The Dragon has a structural dome shaped like a truncated cone (A below) on a stubby cylinder (B).

enter image description here

Q: Is the crew section entirely in the truncated cone, or is it split in two stories with the second being in the lower cylindrical portion? If the crew all sit in the truncated cone, then what goes in the bottom---cargo? And if so, is there a hatch inside that the crew would open to access that lower compartment?


The structure in the picture is the pressure vessel of the Dragon (blue in the picture below). What you have labelled A is the forward section, containing the crew couches. The part labelled B is the aft equipment bay, which stores equipment and supplies (green in the picture below) which are accessible within the cabin.

Crew Dragon interior

The Crew Dragon is a truncated cone, a popular design which started with the block II Apollo command module

Apollo block II CM

continues with the SpaceX Dragon and Boeing Starliner crew modules

Boeing CST-100 Starliner pressure vessel

and is proposed for the future Russian Orel crew module.

Orel crew module

Truncated cone crew modules are built in two layers. The outer layer is the heat shield (aka thermal protection system). The thickest and most heat-resistant part is the "aft heat shield" at the bottom of the cone. However, the entire outer layer is heat shield, just not as thick as the aft heat shield.

The inner layer is the pressure vessel. This is an airtight compartment which contains the crew and any equipment or supplies that they must be able to access within the cabin.

The apex (tip) of the pressure vessel layer is truncated further back than the heat shield layer. This creates an unpressurized forward compartment which (depending on the spacecraft) contains the docking tunnel, parachutes, uprighting bags, and landing beacon.

The base of the pressure vessel usually stops short of a full cone, ending in a cylinder (which you have labelled B). There is no hatch between these two sections, but crew couches help to partition the space. The space between the cylindrical part of the pressure vessel and the conical heat shield creates an unpressurized aft compartment, along the "bottom edge" of the cone.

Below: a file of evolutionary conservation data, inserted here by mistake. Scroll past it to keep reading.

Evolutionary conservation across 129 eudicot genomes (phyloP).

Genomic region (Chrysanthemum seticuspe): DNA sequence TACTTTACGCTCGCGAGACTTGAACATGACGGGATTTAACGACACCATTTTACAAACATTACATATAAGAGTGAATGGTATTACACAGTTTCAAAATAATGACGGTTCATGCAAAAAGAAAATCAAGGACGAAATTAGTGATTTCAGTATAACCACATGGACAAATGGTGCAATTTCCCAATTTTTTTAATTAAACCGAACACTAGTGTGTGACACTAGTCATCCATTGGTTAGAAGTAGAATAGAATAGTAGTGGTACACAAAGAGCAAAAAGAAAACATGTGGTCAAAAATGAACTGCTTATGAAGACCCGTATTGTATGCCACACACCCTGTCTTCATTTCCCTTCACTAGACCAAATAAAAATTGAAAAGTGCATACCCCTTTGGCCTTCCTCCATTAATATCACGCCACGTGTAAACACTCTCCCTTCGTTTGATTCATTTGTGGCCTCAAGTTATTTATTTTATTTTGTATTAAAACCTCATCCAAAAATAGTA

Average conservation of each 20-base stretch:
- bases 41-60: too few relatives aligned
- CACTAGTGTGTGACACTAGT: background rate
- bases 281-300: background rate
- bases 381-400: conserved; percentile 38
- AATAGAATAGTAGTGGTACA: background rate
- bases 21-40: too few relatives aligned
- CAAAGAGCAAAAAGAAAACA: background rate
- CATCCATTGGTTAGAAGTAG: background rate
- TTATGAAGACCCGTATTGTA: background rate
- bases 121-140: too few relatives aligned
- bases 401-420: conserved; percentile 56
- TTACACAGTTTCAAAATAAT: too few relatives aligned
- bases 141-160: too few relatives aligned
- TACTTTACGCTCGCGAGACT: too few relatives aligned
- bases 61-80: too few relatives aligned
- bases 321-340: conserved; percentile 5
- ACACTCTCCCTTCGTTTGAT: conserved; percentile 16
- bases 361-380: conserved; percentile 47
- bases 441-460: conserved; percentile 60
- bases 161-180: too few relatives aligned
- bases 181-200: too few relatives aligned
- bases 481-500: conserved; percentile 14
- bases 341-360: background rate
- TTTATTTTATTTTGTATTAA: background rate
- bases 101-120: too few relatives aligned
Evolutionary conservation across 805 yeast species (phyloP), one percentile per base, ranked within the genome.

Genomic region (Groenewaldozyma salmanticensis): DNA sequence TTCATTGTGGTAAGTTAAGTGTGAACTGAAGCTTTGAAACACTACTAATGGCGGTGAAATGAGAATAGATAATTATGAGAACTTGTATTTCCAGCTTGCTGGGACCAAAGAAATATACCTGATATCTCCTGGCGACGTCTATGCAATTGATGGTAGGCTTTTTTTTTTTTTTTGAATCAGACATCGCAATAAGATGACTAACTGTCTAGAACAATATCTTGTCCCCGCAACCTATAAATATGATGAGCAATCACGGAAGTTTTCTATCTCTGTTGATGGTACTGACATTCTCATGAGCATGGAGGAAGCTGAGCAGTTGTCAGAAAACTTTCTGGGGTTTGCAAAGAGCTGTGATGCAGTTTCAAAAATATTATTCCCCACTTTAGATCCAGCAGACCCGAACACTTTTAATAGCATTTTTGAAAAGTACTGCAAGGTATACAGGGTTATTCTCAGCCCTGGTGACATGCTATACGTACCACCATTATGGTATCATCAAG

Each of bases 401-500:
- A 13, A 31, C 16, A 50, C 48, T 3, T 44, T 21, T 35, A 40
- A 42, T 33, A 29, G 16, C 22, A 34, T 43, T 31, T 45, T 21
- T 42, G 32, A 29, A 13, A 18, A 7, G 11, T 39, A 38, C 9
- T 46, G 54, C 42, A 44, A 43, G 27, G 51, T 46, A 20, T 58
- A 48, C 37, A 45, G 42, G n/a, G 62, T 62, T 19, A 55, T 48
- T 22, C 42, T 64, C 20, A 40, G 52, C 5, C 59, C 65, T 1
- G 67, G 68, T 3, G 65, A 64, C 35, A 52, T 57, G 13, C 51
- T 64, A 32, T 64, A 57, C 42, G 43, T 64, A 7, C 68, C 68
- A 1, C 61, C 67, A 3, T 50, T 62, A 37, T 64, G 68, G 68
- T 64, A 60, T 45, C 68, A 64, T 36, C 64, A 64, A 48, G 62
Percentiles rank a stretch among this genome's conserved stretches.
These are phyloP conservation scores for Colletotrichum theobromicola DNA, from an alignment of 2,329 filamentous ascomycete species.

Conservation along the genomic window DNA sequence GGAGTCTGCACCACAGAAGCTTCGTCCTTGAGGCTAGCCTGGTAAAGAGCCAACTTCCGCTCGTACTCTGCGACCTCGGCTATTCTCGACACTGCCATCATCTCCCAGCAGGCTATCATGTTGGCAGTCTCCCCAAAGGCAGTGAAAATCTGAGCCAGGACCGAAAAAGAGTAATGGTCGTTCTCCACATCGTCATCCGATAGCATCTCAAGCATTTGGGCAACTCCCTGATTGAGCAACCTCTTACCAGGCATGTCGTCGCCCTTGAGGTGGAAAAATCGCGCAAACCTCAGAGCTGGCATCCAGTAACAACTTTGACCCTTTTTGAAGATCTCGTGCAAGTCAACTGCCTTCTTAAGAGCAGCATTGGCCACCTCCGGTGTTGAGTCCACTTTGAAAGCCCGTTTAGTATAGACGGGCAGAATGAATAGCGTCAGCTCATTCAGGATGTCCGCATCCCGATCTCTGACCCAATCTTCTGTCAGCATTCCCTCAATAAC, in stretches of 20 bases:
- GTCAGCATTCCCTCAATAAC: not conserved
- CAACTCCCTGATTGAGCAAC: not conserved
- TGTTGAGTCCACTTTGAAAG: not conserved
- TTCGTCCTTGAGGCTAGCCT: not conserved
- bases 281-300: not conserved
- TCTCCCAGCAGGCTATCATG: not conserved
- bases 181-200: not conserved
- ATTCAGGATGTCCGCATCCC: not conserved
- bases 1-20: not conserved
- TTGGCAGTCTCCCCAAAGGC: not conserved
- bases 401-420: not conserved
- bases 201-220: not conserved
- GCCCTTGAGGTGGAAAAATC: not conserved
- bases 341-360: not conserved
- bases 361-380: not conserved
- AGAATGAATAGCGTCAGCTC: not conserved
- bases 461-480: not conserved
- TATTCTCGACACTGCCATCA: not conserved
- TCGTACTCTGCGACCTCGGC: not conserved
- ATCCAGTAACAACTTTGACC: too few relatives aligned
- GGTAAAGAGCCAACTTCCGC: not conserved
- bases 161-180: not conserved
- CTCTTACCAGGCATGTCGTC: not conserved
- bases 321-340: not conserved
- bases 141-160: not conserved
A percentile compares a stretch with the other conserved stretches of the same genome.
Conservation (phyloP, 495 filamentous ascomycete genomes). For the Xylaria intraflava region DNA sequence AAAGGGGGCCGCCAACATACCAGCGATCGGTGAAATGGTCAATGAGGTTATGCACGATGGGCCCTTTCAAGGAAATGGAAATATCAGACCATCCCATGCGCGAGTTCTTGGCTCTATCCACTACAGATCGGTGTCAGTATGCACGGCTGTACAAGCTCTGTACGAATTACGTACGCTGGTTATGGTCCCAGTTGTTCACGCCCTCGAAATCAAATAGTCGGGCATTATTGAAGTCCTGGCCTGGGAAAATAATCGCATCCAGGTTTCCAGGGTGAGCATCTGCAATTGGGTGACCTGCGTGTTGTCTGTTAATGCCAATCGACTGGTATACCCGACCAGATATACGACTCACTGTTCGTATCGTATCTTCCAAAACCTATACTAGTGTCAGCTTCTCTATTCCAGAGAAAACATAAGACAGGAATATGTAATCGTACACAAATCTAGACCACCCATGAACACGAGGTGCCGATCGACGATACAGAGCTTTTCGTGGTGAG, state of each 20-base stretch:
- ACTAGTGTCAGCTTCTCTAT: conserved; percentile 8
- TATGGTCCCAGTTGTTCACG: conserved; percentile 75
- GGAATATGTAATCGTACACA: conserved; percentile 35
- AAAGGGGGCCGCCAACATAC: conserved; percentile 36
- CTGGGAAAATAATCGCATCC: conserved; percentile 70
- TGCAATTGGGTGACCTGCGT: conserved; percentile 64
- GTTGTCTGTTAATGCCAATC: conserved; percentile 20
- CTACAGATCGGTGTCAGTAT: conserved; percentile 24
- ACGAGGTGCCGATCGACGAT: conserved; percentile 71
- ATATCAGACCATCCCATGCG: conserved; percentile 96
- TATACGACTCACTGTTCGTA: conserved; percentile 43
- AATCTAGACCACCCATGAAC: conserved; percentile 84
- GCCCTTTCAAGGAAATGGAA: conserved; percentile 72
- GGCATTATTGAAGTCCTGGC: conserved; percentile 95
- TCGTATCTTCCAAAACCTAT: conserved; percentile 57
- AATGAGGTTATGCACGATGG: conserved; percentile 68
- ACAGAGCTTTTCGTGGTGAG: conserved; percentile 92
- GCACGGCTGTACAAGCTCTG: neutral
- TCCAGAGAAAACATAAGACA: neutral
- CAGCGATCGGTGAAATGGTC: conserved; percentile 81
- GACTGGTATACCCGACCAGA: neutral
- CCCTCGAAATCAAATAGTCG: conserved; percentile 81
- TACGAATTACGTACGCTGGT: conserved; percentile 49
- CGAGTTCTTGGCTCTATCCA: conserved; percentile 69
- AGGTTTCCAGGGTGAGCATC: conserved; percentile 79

Crew modules have engines to adjust the spacecraft attitude; these are typically placed in the forward and aft compartments. They may also have engines that act as a launch escape system, initiate de-orbiting, or provide a powered landing; such engines are typically found in the aft compartment. The aft compartment also contains storage tanks for the fuel, oxidizer, and pressurant for these engines, and reserve oxygen tanks for the crew. The Apollo aft compartment contained crushable ribs, which helped to absorb the impact of landing. The ribs on re-usable spacecraft are far more sturdy. The Crew Dragon has landing legs, which deploy from the aft compartment.

In between the two layers are framework called longerons, which provides structural integrity to the capsule and transmits forces. The side hatch must cover openings in both layers. In the original Apollo design, each layer had its own hatch, which made it more difficult to extract the astronauts during the Apollo 1 fire. Modern hatches seal both layers with a unified hatch.

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  • $\begingroup$ This is perfect. Thank you for writing all of this down. My question has been answered :) $\endgroup$ – Alex Jun 30 at 4:16

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